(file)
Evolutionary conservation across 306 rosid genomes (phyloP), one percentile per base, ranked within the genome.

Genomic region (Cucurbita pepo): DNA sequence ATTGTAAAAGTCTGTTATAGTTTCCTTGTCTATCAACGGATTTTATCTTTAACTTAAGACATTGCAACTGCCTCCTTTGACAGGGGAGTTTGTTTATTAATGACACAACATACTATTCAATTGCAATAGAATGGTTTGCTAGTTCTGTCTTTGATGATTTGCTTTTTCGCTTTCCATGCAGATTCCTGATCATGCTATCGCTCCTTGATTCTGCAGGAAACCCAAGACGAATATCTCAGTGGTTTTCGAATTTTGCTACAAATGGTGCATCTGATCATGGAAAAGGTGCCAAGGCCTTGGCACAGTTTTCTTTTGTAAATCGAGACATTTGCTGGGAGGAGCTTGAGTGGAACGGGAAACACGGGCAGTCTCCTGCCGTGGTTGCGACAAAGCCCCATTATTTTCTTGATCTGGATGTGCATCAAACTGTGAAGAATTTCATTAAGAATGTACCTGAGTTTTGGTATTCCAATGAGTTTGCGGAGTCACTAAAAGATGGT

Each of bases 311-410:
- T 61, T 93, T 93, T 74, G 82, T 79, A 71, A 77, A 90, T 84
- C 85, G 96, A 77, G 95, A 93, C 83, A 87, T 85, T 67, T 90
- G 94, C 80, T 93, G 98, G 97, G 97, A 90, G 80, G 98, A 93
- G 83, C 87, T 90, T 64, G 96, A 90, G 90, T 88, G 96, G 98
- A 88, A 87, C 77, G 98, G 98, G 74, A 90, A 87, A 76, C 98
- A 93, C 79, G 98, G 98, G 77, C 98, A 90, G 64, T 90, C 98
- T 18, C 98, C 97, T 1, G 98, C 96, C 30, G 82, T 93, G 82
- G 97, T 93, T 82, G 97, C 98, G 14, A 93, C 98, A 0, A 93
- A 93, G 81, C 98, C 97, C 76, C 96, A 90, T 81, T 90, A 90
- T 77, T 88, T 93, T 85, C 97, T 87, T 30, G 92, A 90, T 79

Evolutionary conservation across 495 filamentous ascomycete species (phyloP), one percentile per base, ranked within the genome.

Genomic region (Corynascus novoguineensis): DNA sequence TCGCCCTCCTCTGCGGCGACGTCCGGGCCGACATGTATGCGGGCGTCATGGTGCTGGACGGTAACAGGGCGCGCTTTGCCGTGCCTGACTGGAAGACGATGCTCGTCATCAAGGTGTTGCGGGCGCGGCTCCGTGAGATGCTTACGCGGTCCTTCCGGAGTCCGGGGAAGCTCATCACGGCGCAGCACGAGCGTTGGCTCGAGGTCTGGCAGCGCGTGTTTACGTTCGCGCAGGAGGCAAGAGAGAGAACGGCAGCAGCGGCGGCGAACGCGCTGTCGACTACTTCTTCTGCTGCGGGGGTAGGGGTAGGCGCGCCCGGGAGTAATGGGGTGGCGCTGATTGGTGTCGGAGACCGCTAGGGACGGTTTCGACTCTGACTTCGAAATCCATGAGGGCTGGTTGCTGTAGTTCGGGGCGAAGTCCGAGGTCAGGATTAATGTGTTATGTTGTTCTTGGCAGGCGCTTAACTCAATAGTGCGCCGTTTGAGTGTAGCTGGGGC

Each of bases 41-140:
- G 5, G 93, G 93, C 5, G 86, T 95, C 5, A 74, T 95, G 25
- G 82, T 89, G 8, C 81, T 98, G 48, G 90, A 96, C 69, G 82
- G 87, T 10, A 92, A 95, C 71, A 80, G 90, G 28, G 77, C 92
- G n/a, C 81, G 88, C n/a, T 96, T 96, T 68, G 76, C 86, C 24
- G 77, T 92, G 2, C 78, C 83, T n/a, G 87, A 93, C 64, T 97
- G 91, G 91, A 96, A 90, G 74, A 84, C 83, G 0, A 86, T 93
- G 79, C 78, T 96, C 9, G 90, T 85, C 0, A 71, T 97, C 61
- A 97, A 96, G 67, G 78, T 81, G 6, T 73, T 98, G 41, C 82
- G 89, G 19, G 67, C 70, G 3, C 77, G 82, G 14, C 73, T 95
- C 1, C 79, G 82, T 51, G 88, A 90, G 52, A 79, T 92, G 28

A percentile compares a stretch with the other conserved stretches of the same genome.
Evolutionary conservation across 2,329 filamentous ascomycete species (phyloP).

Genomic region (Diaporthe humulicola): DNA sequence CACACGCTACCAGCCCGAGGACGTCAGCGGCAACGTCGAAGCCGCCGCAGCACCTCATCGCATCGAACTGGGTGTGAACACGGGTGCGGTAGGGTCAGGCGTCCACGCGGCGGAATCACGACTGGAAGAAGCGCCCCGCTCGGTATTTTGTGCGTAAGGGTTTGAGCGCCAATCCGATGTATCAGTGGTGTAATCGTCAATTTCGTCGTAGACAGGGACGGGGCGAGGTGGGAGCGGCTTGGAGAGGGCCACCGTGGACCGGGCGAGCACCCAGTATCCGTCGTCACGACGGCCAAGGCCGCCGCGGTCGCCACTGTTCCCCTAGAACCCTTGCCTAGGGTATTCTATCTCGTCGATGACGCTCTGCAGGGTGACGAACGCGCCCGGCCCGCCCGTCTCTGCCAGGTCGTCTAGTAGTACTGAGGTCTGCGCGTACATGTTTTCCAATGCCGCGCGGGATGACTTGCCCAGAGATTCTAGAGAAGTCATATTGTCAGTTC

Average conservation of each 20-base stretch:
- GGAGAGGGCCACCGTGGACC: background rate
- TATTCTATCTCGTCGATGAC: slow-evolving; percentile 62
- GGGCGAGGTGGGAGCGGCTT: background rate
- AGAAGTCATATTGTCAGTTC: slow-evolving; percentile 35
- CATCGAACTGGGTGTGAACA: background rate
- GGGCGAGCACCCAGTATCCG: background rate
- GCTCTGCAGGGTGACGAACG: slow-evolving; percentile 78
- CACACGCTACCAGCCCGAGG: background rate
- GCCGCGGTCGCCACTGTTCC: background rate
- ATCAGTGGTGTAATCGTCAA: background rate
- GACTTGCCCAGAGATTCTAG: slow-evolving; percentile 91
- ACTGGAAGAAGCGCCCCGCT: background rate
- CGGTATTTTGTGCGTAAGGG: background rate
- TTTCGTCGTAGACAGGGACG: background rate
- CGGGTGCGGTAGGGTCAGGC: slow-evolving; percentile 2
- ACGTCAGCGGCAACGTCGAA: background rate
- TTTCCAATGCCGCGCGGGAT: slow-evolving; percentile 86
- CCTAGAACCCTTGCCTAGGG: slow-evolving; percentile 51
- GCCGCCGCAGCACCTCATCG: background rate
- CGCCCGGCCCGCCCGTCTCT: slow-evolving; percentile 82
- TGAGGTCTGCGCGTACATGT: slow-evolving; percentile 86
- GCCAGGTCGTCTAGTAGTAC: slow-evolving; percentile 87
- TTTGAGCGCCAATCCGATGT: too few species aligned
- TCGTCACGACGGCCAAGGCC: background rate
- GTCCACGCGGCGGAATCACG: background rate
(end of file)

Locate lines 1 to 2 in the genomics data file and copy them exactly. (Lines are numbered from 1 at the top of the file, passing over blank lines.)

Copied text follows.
Evolutionary conservation across 306 rosid genomes (phyloP), one percentile per base, ranked within the genome.

Genomic region (Cucurbita pepo): DNA sequence ATTGTAAAAGTCTGTTATAGTTTCCTTGTCTATCAACGGATTTTATCTTTAACTTAAGACATTGCAACTGCCTCCTTTGACAGGGGAGTTTGTTTATTAATGACACAACATACTATTCAATTGCAATAGAATGGTTTGCTAGTTCTGTCTTTGATGATTTGCTTTTTCGCTTTCCATGCAGATTCCTGATCATGCTATCGCTCCTTGATTCTGCAGGAAACCCAAGACGAATATCTCAGTGGTTTTCGAATTTTGCTACAAATGGTGCATCTGATCATGGAAAAGGTGCCAAGGCCTTGGCACAGTTTTCTTTTGTAAATCGAGACATTTGCTGGGAGGAGCTTGAGTGGAACGGGAAACACGGGCAGTCTCCTGCCGTGGTTGCGACAAAGCCCCATTATTTTCTTGATCTGGATGTGCATCAAACTGTGAAGAATTTCATTAAGAATGTACCTGAGTTTTGGTATTCCAATGAGTTTGCGGAGTCACTAAAAGATGGT